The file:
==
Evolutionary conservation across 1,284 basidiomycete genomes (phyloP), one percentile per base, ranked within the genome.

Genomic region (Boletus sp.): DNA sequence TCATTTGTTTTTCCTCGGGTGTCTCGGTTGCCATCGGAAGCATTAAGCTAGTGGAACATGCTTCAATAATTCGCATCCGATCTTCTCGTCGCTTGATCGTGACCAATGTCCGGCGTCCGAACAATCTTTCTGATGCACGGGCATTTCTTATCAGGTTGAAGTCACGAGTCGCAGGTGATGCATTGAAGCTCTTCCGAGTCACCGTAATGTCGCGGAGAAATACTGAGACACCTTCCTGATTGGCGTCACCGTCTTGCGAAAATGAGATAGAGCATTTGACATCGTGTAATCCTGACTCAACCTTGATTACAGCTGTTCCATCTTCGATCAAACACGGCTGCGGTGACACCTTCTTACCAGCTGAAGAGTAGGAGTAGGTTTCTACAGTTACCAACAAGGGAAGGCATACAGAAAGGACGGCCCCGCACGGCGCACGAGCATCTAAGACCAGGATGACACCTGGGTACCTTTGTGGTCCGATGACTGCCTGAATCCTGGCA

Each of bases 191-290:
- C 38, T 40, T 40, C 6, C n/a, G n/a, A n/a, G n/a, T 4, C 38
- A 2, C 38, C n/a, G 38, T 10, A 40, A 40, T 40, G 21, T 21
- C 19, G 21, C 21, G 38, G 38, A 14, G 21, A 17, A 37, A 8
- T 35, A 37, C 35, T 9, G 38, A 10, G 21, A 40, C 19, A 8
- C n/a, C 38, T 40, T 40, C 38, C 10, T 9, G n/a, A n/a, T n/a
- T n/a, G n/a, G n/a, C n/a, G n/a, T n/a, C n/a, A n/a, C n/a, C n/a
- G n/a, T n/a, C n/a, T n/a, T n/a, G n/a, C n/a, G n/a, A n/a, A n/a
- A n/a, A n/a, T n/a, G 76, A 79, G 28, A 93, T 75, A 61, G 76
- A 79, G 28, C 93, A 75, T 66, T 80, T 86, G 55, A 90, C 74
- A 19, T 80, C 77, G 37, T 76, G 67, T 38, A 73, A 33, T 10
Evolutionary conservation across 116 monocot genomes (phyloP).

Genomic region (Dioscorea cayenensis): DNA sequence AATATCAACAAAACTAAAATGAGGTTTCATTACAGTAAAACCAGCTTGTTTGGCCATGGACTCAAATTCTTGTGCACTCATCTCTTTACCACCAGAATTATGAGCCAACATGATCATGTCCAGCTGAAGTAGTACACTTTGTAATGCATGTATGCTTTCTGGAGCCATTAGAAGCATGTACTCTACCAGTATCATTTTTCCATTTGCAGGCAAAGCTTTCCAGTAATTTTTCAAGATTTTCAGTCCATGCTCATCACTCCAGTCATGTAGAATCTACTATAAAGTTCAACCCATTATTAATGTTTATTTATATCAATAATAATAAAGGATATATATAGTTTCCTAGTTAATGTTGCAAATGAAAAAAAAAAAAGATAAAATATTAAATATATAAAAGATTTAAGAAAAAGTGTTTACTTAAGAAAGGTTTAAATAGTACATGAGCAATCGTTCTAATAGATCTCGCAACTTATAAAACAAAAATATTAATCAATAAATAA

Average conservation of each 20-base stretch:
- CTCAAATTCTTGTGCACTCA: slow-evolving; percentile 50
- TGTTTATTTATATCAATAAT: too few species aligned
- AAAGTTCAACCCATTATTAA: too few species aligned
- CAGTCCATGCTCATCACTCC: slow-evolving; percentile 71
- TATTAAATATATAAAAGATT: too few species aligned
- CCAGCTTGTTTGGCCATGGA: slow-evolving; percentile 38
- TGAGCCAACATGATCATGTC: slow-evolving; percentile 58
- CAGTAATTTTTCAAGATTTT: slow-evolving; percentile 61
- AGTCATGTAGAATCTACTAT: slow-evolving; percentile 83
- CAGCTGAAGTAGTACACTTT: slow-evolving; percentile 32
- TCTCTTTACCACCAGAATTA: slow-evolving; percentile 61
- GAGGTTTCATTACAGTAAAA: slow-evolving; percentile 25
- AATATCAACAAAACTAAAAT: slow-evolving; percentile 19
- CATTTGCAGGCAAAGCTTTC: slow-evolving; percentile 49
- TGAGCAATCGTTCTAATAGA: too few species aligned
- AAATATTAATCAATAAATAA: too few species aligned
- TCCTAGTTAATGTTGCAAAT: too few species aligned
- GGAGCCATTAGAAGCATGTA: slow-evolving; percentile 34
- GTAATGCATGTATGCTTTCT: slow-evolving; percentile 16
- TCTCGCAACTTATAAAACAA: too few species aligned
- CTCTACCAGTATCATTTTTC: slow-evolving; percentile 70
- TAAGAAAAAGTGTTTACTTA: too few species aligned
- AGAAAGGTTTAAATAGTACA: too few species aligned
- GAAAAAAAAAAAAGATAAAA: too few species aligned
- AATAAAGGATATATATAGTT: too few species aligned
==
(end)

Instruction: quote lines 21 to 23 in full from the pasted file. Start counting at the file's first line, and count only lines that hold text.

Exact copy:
- TATTAAATATATAAAAGATT: too few species aligned
- CCAGCTTGTTTGGCCATGGA: slow-evolving; percentile 38
- TGAGCCAACATGATCATGTC: slow-evolving; percentile 58